Akeva LLC v. Adidas-Salomon AG is a case that was decided in 2006. The oral argument took place at the University of Virginia and was very entertaining and interesting. The case turned on the claim construction of the term “secured” and whether “secured” was entitled to its broadest meaning which would include permanently secured as well as detachably secured. For example, some of the claims at issue read:
A shoe comprising:
an upper having a heel region;
a rear sole secured below the heel region of the upper; and
a flexible plate having upper and lower surfaces and positioned between at least a portion of the heel region of the upper. . . .
‘300 patent, col. 20 ll.29-43 (emphasis added).
The ‘471 patent also uses the term “secured.” For example, claim 1 states:
A shoe comprising:
an upper, and
a rear sole secured below a portion of the upper, the rear sole comprising:
a member having a top wall with a lower surface . . . the member having a bottom wall . . . the forward regions of the top and bottom walls being connected at a close end by a curved wall . . . .
‘471 patent, col. 13 ll.6-50 (emphasis added).
One of the things that I thought was interesting about this oral argument was that when Judge Rader brought up the language “the present invention” the counsel for the plaintiff-appellant cited to the Karlin Technology, Inc. v. Surgical Dynamics, Inc., 177 F.3d 968 (Fed. Cir. 1999) opinion. [Listen] In Karlin Technology, Judge Rich wrote the following:
C. The Written Description
We conclude that the ‘247 patent’s written description does not specifically define “series of threads.” SDI argues the contrary, based on language discussing the “present invention” as having highly specialized threads. Karlin argues that this language describes the inventor’s preferred embodiment, and that “series of threads” should not be construed as limited to the preferred embodiment. An example of the disputed language in the written description follows:
BRIEF DESCRIPTION OF THE DRAWINGS
. . . .
FIG. 4 is a perspective view of a cylindrical implant and vertebra structure.
FIG. 4A is a perspective view of one preferred embodiment of the implant.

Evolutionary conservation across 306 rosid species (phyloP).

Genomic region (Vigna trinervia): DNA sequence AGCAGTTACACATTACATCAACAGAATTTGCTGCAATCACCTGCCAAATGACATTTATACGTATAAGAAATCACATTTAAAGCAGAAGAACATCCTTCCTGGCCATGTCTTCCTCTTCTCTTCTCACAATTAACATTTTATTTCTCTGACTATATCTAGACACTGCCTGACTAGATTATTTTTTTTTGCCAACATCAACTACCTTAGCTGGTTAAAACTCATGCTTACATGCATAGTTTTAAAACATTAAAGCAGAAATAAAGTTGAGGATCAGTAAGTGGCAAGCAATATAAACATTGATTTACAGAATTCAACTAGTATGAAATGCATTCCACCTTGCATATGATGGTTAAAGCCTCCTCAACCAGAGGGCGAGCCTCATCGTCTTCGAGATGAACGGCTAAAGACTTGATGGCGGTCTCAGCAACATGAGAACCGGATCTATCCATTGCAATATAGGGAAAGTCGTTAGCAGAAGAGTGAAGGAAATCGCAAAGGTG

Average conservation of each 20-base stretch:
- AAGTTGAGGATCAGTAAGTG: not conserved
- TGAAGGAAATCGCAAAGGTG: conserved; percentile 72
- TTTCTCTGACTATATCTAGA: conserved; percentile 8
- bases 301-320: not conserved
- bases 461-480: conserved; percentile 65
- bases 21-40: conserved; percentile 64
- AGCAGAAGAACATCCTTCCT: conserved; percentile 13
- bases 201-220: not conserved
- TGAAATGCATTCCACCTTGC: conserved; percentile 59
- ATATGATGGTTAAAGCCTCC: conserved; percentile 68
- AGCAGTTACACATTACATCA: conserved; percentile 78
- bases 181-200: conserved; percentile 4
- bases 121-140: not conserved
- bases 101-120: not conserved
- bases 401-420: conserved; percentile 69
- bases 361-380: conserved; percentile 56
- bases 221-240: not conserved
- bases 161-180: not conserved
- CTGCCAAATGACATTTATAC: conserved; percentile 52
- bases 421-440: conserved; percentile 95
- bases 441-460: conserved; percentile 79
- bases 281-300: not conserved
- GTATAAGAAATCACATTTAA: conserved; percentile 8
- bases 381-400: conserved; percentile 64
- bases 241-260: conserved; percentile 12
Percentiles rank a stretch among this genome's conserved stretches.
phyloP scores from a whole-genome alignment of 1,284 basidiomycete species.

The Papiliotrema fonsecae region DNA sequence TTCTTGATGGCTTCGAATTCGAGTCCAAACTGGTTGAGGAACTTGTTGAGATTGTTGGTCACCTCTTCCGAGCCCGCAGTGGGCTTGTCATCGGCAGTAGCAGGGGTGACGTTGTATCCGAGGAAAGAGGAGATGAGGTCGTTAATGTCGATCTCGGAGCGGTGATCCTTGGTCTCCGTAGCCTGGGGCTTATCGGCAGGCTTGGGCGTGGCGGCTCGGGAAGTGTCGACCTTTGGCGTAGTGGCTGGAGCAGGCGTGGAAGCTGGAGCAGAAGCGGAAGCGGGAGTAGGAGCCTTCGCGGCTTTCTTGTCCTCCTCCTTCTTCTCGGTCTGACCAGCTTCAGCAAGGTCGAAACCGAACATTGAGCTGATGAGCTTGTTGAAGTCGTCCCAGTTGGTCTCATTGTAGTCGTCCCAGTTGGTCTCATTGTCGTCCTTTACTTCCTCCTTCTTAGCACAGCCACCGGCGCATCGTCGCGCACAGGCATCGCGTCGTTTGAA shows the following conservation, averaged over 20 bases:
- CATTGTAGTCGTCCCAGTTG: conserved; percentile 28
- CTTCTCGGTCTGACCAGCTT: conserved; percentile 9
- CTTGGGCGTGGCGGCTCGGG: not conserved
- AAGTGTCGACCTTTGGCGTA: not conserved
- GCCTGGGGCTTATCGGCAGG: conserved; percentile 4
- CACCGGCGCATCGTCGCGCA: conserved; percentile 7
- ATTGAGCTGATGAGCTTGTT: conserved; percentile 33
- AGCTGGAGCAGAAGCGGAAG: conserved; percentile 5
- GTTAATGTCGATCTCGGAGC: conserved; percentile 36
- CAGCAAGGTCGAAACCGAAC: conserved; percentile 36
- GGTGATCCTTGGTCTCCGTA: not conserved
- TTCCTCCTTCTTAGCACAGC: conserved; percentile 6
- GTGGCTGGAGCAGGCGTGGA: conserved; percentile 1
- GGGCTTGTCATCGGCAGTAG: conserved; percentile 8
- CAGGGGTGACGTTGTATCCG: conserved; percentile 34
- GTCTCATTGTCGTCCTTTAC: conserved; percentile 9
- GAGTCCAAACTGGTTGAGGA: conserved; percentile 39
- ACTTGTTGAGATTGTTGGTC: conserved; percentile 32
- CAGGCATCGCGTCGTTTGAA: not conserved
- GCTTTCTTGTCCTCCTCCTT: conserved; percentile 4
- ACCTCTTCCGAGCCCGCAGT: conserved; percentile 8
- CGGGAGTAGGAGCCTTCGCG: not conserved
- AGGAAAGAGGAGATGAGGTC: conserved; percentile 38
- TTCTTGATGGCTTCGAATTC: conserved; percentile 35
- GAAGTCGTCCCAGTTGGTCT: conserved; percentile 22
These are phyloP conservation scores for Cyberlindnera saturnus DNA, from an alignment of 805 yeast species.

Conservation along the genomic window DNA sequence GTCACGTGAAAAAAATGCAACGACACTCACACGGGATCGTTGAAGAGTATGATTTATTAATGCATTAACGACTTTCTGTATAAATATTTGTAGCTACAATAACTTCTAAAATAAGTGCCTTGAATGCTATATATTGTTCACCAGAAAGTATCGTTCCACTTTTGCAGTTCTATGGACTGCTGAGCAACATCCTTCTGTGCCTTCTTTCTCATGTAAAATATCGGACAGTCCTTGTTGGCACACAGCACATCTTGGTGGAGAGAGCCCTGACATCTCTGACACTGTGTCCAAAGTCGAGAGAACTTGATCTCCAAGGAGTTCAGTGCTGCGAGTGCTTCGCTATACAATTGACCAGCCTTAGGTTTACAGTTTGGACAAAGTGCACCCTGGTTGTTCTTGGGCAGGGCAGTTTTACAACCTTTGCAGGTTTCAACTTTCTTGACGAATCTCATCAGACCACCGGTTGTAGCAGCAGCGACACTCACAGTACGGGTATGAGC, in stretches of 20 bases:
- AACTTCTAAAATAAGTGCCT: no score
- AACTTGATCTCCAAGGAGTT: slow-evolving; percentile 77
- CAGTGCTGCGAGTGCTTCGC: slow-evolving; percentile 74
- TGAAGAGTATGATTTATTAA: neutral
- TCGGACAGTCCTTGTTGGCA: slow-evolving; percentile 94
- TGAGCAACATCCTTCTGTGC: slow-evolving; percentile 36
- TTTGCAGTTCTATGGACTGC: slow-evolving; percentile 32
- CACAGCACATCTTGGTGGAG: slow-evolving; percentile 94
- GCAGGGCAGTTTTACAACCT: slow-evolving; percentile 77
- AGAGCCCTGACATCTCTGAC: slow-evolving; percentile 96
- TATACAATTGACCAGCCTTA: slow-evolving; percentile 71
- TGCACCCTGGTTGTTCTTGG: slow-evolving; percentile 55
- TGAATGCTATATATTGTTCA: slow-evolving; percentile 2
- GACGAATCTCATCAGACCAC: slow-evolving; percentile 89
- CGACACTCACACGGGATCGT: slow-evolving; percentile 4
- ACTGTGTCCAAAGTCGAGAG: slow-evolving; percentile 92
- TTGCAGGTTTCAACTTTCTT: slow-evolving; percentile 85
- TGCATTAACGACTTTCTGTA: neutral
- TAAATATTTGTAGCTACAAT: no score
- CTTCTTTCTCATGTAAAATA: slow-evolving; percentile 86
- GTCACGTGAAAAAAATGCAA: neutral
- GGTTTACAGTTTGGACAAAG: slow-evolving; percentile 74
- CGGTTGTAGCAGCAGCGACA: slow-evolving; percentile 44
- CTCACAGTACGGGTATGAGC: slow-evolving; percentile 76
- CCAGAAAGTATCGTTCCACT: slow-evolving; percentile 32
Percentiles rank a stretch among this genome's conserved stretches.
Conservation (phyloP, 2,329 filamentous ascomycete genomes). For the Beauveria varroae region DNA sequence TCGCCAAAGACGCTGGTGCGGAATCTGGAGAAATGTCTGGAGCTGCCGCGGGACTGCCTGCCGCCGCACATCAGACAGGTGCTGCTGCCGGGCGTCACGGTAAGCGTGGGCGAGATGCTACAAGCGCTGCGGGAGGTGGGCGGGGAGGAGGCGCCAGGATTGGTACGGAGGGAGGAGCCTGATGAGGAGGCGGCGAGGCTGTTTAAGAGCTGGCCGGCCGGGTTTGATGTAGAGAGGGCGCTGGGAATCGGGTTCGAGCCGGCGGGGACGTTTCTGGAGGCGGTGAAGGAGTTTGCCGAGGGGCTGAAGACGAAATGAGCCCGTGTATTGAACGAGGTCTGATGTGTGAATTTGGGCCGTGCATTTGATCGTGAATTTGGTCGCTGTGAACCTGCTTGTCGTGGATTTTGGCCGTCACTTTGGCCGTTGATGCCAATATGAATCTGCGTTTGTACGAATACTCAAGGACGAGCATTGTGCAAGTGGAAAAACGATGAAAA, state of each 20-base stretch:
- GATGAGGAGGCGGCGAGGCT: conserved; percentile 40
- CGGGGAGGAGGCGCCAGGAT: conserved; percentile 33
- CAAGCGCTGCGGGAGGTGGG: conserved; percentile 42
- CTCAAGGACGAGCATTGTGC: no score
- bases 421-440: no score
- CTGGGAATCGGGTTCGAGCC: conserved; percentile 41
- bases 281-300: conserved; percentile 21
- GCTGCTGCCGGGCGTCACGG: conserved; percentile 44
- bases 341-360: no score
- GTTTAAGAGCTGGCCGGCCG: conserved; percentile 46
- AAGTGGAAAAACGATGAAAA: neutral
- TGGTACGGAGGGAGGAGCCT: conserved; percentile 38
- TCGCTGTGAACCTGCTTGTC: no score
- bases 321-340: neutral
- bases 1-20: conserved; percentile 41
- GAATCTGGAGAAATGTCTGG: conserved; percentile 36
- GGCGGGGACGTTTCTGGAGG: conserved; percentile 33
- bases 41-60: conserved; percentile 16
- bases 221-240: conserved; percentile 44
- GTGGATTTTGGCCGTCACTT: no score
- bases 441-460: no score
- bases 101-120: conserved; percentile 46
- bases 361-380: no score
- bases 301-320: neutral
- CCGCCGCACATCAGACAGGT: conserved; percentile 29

FIG. 4B is a cross sectional view of the implant of FIG. 4A.
. . . .
DETAILED DESCRIPTION OF THE DRAWINGS
. . . .
Referring to FIG. 4, a cylindrical embodiment of the present invention is shown. . . .
. . . A series of external threads 53 are formed on the circumference of the cylindrical implant 50. The threads 53 are locking threads having a series of interjections, the ends of which are blunted and twisted so as to resist unscrewing.
‘247 patent, col. 7, l. 36 - col. 8, l. 51. Figures 4, 4A, and 4B are shown below:
Although Figure 4 is expressly stated to show the “present invention,” and Figures 4A and 4B refer to “one preferred embodiment,” the same spinal implant is shown in each of the figures. The remainder of the written description has similarly mixed references to “present invention” and “preferred embodiment.” We therefore conclude that the written description uses the terms “present invention” and “preferred embodiment” interchangeably. Given this, it is clear that only the preferred embodiment is described as having highly specialized threads. The general rule, of course, is that the claims of a patent are not limited to the preferred embodiment, unless by their own language. See, e.g., Virginia Panel Corp. v. Mac Panel Co., 133 F.3d 860, 866, 45 USPQ2d 1225, 1229 (Fed. Cir. 1997) (”[I]t is well settled that device claims are not limited to devices which operate precisely as the embodiments described in detail in the patent.”). There is nothing in this case that warrants departing from the general rule. Thus, the written description does not narrow the ordinary meaning of “series of threads.”
It is interesting to hear mention of the Karlin Technology case. I did a quick Shepard’s of Karlin Technology and noted that since the opinion was written, it has not been relied upon by the Federal Circuit for this proposition. Meanwhile, cases like Honeywell International, Inc. v. ITT Industries, Inc., 452 F.3d 1312 (Fed. Cir. 2006) have met with increasing approval.
You can listen to the oral argument in Akeva v. Adidas here: [Listen].
You can read the opinion in Akeva v. Adidas here: [Read].
You can read the opinion in Karlin Technology here: [Read].